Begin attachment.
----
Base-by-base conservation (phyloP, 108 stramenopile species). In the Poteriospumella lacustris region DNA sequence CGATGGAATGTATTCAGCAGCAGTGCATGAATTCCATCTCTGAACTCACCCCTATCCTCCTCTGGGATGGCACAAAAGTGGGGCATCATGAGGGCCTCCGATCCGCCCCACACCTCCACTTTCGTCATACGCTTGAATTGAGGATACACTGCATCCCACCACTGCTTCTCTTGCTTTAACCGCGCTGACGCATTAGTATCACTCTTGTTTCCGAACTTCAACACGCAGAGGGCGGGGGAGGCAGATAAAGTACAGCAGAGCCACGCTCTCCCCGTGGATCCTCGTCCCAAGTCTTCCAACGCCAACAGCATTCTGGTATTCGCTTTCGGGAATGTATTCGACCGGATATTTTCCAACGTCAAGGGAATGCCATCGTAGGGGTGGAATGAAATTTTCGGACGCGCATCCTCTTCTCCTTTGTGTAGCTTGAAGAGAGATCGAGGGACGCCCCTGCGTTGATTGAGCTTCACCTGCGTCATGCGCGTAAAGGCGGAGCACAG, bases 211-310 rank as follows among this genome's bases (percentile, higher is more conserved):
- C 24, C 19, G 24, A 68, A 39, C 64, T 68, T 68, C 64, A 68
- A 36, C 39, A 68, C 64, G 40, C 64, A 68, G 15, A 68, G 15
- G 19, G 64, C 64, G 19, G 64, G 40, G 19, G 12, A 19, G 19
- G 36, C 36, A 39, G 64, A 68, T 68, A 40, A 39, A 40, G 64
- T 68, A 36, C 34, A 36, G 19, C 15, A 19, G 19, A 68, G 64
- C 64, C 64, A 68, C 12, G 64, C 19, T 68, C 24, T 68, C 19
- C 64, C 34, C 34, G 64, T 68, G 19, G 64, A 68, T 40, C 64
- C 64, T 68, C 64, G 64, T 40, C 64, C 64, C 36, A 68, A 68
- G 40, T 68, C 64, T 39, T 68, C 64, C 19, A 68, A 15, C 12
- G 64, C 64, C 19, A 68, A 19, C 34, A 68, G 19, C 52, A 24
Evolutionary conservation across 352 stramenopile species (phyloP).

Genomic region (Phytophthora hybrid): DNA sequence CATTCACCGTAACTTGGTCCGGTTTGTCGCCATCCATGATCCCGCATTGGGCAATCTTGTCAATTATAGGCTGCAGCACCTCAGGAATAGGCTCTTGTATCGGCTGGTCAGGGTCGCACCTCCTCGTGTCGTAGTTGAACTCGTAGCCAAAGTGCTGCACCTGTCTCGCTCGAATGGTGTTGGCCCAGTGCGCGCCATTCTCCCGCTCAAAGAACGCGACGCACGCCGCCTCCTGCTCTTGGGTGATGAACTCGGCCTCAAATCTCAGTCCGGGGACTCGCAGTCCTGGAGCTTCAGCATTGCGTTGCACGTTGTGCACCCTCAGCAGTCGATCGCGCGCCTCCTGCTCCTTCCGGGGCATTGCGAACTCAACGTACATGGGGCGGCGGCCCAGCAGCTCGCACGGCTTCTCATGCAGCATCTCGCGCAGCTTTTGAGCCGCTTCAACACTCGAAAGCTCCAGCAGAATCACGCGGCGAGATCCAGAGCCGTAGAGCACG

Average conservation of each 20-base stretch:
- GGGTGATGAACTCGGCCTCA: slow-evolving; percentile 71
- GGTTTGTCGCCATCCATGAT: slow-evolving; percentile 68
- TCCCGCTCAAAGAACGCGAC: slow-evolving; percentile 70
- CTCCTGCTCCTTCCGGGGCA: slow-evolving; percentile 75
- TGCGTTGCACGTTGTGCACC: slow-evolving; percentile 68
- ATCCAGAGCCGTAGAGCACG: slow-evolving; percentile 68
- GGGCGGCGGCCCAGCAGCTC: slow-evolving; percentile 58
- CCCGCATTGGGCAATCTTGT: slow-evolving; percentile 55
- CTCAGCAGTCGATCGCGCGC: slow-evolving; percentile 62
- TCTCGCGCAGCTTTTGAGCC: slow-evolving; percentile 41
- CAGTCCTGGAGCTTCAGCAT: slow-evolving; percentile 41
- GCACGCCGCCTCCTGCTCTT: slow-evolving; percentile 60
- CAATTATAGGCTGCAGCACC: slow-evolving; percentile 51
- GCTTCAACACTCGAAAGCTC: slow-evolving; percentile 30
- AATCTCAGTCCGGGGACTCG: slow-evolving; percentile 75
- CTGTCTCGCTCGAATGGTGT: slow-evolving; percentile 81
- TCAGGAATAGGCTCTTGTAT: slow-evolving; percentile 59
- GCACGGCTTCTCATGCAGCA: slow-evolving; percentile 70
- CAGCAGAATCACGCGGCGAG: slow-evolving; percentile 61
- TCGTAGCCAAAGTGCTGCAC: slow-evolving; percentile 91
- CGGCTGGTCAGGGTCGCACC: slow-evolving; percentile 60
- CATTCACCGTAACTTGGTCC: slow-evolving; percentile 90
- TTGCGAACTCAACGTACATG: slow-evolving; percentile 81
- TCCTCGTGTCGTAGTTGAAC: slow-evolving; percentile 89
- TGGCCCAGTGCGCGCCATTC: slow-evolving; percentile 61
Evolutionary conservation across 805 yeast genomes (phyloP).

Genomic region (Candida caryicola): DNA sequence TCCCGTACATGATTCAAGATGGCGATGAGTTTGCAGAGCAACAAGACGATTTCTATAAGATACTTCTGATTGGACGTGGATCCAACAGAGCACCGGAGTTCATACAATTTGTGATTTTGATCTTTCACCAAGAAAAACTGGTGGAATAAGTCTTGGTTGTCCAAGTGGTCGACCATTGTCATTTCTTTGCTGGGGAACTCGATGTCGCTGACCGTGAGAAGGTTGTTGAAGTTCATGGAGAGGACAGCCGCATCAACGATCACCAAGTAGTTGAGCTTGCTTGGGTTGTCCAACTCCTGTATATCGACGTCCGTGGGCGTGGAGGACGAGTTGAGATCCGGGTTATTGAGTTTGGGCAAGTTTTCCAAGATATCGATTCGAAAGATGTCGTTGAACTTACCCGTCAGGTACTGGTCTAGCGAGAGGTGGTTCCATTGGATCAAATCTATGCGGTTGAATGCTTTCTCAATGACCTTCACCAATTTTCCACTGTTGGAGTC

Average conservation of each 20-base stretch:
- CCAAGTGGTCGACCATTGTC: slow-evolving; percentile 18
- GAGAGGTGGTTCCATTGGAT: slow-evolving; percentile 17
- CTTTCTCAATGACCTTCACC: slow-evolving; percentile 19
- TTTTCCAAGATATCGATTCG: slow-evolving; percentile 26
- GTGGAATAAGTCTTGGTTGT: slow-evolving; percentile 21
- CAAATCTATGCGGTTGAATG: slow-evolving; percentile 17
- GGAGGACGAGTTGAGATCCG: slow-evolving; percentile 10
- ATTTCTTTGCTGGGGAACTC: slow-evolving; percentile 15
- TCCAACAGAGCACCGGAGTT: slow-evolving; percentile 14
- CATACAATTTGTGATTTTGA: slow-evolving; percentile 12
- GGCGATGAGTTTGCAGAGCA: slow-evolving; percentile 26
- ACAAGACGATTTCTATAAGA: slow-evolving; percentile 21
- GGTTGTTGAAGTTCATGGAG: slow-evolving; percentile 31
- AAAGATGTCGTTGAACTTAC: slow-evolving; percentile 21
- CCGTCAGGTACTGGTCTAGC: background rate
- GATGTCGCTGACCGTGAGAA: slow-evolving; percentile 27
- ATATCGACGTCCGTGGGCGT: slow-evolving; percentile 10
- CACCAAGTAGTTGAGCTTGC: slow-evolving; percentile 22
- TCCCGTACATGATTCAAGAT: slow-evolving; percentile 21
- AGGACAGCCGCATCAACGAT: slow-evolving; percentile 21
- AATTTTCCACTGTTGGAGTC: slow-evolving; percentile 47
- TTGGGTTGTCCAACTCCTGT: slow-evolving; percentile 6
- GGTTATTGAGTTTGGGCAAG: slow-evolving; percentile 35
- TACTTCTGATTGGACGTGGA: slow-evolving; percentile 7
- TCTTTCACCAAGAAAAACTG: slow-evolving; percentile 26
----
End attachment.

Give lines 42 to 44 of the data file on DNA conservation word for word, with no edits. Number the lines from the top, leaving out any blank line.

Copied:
Average conservation of each 20-base stretch:
- CCAAGTGGTCGACCATTGTC: slow-evolving; percentile 18
- GAGAGGTGGTTCCATTGGAT: slow-evolving; percentile 17